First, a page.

Taking on employees is an exciting opportunity and often represents a new stage for a previously volunteer-run charity. It is important to understand what responsibilities your charity has as an employer so you can make sure your employees have work conditions that are fair, lawful and safe. This quick tip touches on some of the main things to be aware of and mentions some of the resources and people who can help you.

What to do:

  • As an employer, you have obligations to your employees under Australia’s workplace relations system. You should be familiar with these obligations before you take on an employee and make sure you meet them as an employer. For more information about Australia’s workplace relations system, visit the website of the Fair Work Ombudsman and consider signing up to their employer eNewsletter.
  • Check whether you can afford to pay for your employees. Remember, taking on employees costs more than just their salary – you will need to make a contribution to their superannuation, have money to cover any leave entitlements and pay for any resources they may need in their role. You should feel confident that you can cover the full cost of having an employee before you consider taking one on.
  • Make sure that the conditions of employment are understood by the employee and your charity (the employer). Before you appoint someone, write a position description so everyone is clear about what the job involves. Give new employees a letter of appointment with the terms and conditions of their employment in writing and a copy of their position description.
  • Consider how your charity will manage any employees you will have. You should think about how you will orientate them to their new workplace, who will supervise them and whether they will require any training. You may like to consider having a probationary period during which you consider whether a new employee is capable of the required work. Before a new employee starts, you should be clear on who they report to – will you employ another staff member to manage them or will they report directly to your board (or other governing body)?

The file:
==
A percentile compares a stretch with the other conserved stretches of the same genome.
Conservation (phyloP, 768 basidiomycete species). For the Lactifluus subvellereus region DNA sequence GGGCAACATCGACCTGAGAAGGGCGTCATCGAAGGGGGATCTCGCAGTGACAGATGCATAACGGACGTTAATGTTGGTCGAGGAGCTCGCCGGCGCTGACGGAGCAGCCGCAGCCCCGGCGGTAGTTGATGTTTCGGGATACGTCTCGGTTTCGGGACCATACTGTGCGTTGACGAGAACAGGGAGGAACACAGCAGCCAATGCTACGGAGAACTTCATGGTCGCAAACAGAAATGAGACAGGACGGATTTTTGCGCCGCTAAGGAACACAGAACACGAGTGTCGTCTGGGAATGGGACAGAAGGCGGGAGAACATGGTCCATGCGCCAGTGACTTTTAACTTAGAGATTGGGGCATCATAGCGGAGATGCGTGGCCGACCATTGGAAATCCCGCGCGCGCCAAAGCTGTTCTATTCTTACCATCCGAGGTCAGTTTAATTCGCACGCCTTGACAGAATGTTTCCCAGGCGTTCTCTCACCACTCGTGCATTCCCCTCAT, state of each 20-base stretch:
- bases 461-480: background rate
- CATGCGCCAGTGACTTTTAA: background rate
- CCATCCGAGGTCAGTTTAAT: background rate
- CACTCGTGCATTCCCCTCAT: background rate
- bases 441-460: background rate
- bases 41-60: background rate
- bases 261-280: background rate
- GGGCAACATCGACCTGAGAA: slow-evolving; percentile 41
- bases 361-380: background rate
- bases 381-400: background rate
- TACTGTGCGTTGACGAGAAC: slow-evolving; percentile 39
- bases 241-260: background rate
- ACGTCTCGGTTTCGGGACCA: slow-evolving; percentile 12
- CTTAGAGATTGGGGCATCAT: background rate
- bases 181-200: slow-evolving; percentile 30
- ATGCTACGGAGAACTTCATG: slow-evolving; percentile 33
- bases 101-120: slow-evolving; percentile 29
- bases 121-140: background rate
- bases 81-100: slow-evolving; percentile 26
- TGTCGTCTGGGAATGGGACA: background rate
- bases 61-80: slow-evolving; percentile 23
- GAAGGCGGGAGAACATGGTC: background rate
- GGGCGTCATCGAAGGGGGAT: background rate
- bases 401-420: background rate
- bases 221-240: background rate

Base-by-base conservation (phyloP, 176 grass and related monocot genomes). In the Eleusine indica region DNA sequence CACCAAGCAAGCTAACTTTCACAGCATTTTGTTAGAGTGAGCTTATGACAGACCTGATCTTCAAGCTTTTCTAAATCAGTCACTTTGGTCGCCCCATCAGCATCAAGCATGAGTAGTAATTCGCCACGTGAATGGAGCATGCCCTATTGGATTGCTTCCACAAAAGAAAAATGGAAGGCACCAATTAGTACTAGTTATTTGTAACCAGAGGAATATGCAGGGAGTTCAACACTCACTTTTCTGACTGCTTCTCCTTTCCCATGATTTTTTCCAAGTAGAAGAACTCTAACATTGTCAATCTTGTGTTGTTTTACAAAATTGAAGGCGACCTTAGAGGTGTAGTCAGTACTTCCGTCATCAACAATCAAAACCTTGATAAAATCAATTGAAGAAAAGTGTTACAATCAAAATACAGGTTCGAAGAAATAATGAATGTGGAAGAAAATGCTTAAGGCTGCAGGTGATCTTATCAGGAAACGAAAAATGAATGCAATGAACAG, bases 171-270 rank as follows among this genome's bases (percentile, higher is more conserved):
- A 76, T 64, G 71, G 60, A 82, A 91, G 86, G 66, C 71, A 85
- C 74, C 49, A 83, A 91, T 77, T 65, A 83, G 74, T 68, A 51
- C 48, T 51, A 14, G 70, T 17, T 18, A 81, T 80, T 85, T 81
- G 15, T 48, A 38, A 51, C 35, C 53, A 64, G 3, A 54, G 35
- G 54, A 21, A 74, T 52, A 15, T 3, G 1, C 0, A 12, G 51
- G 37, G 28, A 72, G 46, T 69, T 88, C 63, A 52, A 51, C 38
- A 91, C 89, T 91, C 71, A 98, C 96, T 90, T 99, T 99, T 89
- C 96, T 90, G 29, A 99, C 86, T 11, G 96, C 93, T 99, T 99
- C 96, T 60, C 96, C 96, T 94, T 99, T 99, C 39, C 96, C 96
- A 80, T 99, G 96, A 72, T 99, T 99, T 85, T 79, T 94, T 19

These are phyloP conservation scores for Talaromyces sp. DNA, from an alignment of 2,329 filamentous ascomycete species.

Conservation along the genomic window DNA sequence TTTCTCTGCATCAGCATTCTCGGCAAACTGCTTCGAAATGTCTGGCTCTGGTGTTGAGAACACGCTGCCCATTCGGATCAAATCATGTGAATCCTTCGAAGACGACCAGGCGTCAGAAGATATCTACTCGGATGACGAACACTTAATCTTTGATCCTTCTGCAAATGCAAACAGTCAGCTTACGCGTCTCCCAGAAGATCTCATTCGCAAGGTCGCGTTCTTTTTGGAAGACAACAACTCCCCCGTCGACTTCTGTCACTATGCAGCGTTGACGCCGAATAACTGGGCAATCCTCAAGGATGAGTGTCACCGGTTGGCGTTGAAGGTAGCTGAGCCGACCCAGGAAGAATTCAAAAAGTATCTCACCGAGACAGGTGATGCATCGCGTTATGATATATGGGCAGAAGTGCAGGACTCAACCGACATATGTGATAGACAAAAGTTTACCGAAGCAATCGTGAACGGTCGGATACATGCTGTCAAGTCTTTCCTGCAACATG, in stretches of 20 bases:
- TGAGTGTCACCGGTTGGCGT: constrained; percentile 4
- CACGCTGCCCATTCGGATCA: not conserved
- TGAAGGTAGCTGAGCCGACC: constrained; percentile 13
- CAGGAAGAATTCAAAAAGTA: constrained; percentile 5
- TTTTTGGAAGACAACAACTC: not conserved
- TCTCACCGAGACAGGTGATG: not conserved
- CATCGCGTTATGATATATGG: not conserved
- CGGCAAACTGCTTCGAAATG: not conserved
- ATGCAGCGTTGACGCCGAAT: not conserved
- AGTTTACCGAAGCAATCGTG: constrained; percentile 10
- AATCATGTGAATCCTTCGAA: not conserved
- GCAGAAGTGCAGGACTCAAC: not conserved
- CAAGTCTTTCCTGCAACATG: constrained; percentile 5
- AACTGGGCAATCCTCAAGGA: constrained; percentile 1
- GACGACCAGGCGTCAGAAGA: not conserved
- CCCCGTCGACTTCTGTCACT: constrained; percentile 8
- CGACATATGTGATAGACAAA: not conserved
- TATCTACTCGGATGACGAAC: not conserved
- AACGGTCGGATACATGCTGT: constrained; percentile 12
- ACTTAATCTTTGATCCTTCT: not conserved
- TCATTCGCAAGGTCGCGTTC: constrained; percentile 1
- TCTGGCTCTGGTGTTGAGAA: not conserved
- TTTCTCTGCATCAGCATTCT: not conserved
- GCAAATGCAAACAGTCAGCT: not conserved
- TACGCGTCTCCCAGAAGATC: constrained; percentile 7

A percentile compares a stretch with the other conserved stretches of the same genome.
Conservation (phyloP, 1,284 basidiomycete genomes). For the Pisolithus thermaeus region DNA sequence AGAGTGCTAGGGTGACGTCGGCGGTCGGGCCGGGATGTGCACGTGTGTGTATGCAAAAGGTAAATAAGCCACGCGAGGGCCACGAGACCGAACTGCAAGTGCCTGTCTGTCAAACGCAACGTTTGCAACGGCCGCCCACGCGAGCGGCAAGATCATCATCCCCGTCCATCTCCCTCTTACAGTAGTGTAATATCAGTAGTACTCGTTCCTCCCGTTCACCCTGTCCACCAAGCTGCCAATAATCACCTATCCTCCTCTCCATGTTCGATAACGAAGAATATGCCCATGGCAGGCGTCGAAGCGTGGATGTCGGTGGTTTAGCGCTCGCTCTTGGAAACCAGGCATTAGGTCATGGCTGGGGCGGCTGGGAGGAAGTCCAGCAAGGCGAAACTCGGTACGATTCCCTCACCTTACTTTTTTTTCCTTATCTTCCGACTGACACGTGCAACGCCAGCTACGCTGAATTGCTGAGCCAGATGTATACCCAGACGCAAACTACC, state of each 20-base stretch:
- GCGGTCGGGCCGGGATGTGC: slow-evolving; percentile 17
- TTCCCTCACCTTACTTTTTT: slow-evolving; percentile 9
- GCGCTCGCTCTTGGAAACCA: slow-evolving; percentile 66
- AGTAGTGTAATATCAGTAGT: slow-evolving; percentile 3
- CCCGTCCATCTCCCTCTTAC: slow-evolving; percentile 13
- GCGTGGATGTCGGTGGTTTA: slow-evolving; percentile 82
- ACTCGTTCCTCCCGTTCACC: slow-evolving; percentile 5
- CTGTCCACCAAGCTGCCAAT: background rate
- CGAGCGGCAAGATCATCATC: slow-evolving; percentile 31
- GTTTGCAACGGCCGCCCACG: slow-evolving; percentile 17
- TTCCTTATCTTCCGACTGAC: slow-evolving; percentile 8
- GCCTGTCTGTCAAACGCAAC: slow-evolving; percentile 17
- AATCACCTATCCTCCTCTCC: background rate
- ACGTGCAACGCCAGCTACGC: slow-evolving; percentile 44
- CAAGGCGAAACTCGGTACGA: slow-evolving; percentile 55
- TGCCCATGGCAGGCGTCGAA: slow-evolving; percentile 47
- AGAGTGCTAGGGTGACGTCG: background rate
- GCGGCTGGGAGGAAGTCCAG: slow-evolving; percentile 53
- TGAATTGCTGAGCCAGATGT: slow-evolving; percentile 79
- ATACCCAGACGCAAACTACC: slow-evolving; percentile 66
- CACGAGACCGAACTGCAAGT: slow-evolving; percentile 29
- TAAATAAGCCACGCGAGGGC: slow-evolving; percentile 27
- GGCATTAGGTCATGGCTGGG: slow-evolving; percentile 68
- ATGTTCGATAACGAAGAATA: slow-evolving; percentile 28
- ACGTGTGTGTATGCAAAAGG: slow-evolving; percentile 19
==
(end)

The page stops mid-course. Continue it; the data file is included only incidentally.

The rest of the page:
• Check whether there are any additional obligations specific to the area that your charity operates in. Some charities undertake background checks of all employees such as providing proof of identity or personal references. In some cases, police checks may be a good idea. Working with children or vulnerable persons checks may be required by law if volunteers are working with people such as children, people living with a disability or older people. Some workers may require a professional accreditation to work for your charity (for example, as a teacher).

What not to do:

  • Don’t confuse employees, volunteers and contractors. Although the work they do may be similar, your legal responsibilities to each are different. Make sure you understand the difference and are clear with the people involved in your charity about their role and responsibilities.
  • Don’t think that you can avoid all your obligations (including to pay the minimum wage) by paying employees in cash. Even if you are paying your employees in cash, you still have obligations to them as an employer including to take out tax and to provide them with a pay slip.

Find out more:

There are some good resources available to help you. There are a couple listed below but we are also adding further resources to our tools and resources page all the time.

  • The Fair Work Ombudsman has practical resources for new employers, including some example letters you can use when appointing staff.